Basseterre, St. Kitts – Nevis
February 20, 2008
New recruits for the UNESCO Youth Path Project are expressing excitement about the start of Phase 2 in which they will be exposed to entrepreneurship training in the field of tourism and heritage.
Loyola Challenger, one of the new Youth Path students told SKNIS that although she is not 100 percent certain about her future vocation, she hopes to expand her knowledge about the tourism industry and explore the possibility of working in the field, especially in the area of hospitality.
Secretary General of the National Commission for UNESCO Mr. Antonio Maynard recently announced that the launch of Phase 2 of the UNESCO Youth Path Project would take place at the Ocean Terrace Inn on Tuesday 26th February at 10:00 a.m.
Twenty five participants have been selected from Nevis while the same number of youths from St. Kitts will be a part of the project.
Mr. Maynard said that within a matter of weeks the participants will be immersed in activities including sessions on team building, business start up, marketing, computer training, national and cultural industries as well as vending, Hospitality, human resource management, languages and planning and organization among others.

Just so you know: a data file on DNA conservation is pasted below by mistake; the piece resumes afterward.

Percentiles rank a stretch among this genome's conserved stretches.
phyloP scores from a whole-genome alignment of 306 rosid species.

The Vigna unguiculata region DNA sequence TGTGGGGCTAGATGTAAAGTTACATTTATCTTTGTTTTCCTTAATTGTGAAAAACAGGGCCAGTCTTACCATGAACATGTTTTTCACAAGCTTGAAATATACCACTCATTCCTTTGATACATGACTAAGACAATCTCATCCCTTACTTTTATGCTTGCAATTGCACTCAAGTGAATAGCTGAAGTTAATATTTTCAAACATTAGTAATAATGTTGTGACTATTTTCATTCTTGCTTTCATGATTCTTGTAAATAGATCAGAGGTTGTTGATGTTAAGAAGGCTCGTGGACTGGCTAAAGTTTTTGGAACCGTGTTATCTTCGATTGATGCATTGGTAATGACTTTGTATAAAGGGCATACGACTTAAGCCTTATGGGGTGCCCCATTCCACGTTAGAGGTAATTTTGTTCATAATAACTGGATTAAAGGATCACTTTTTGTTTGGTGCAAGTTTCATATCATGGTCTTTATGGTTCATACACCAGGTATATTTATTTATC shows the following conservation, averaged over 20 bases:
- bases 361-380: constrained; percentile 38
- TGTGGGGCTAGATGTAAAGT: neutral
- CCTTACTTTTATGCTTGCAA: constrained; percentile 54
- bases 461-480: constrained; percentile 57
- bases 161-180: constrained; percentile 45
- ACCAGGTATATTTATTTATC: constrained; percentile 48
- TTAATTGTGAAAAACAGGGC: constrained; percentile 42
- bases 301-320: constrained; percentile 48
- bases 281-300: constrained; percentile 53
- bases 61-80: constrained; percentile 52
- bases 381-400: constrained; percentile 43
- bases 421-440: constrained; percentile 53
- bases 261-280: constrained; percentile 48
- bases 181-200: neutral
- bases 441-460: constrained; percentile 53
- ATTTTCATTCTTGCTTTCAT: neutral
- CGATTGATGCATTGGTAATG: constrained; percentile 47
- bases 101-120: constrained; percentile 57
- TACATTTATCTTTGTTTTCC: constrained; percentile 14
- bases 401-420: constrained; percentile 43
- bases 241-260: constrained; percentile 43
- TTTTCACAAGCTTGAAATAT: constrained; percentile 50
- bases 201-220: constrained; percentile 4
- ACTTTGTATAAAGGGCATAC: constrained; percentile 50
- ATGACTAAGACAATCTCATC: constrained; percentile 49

A highlight of the Youth Path Project is heritage site development in which the youth actively take part in preserving heritage sites that have the potential for growth and development. As participants take part in this activity they develop a sense of achievement and personal involvement in their communities.
Mr. Maynard said he hoped to roll-out a more activity packed project for phase 2. He said increased opportunities would be there for the students to interact with youths from other countries who share the same fervour for entrepreneurship in the field of tourism and heritage.
He added that he thinks his coordination team in the persons of Maria Crawford in St. Kitts and Vanessa Webbe in Nevis are geared to carry out the mandate of the project and to ensure that participants benefit significantly.
Maynard said apart from the focus on tourism and heritage, any young person who participates in the project would profit, based on the sheer volume of life-skills training that the project involves.
He said his office would not turn down applications from any youth who still has an interest in the project, as that action would conflict with the project’s mandate to reach marginalized youth and give them the tools that would lead to financial empowerment through entrepreneurship training in the field of tourism and heritage.
Interested person can contact the National Commission for UNESCO at 466-8581. Although the second phase of the project is geared towards youth living in St. Pauls to Tabernacle Areas going west the Secretary General is accepting applications from all interested young persons.